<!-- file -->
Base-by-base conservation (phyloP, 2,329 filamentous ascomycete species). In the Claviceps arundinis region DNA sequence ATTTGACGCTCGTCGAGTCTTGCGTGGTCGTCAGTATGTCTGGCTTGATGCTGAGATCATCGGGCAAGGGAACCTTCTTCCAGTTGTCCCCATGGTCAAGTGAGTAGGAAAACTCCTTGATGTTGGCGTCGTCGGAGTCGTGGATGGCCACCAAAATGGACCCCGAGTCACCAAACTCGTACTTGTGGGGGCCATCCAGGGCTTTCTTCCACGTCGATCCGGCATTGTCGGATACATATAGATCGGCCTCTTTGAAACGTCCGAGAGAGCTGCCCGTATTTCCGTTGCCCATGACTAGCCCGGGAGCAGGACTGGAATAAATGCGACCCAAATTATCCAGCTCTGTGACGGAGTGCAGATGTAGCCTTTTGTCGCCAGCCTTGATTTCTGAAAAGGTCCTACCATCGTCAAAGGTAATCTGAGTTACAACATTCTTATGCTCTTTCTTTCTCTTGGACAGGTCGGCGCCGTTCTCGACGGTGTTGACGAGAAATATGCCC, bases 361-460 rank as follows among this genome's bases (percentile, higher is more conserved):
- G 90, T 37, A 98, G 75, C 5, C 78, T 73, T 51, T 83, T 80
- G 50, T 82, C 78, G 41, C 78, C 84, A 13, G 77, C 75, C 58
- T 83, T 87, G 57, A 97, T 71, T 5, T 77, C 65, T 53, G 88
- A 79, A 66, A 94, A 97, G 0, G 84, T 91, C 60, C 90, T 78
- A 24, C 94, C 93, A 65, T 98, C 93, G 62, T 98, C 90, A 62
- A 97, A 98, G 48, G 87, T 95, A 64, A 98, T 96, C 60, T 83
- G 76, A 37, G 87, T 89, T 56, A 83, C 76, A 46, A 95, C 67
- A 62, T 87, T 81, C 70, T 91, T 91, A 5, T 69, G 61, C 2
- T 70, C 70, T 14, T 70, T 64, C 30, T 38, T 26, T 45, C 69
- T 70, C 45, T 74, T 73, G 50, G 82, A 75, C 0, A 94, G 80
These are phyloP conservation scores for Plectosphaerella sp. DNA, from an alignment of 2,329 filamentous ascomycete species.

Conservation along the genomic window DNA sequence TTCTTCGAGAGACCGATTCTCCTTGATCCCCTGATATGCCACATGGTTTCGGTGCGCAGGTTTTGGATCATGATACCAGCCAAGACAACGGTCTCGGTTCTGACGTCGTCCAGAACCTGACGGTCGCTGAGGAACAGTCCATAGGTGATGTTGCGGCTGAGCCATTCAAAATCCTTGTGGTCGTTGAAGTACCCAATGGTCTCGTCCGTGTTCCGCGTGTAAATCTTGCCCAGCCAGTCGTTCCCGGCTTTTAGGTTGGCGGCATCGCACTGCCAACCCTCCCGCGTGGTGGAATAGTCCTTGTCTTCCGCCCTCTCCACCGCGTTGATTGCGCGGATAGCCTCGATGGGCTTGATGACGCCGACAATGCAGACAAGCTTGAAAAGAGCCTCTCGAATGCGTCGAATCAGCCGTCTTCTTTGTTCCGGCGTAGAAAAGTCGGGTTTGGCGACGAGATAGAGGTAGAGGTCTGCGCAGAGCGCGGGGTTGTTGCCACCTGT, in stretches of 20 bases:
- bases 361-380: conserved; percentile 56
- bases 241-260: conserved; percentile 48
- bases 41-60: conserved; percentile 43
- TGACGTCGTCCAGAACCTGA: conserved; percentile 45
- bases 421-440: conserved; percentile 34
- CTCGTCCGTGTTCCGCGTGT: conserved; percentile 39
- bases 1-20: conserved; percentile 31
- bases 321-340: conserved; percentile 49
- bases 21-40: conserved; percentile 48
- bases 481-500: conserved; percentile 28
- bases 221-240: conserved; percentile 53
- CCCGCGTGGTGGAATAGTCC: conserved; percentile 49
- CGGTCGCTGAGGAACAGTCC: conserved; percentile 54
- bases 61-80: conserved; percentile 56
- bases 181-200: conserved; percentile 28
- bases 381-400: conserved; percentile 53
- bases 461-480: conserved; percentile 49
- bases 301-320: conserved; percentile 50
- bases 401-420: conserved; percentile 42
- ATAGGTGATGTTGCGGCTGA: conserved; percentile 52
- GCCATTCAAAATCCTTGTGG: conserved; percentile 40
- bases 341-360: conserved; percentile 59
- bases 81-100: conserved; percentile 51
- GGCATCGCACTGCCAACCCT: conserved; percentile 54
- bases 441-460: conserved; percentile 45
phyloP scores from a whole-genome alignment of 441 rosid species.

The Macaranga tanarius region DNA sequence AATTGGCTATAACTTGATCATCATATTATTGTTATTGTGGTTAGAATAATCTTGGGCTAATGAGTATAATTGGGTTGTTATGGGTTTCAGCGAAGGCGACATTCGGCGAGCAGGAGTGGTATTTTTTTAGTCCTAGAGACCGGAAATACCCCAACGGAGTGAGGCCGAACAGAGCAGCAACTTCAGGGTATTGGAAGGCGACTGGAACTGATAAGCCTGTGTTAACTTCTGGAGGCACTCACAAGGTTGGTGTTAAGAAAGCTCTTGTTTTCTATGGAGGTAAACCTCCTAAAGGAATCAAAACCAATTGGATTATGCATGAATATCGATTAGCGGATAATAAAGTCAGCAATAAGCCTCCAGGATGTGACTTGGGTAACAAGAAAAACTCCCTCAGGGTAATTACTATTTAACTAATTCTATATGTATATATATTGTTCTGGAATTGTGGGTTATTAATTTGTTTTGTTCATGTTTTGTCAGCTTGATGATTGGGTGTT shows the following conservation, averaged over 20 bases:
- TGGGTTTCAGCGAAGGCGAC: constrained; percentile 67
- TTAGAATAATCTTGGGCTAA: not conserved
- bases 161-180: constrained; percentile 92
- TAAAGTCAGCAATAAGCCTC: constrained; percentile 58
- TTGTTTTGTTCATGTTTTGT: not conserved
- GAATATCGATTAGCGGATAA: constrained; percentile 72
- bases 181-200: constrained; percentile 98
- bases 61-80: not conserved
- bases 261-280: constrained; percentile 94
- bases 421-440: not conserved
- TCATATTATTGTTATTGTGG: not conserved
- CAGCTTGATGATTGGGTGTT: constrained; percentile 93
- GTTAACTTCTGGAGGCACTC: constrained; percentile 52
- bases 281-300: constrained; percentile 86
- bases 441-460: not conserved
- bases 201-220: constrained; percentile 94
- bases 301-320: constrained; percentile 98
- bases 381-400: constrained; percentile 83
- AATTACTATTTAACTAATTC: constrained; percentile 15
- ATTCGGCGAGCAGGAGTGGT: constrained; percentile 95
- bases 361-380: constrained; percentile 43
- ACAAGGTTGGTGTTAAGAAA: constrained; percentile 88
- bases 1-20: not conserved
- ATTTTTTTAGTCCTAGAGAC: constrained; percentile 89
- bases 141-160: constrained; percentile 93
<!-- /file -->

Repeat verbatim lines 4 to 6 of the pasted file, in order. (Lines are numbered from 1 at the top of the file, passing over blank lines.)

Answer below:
- T 83, T 87, G 57, A 97, T 71, T 5, T 77, C 65, T 53, G 88
- A 79, A 66, A 94, A 97, G 0, G 84, T 91, C 60, C 90, T 78
- A 24, C 94, C 93, A 65, T 98, C 93, G 62, T 98, C 90, A 62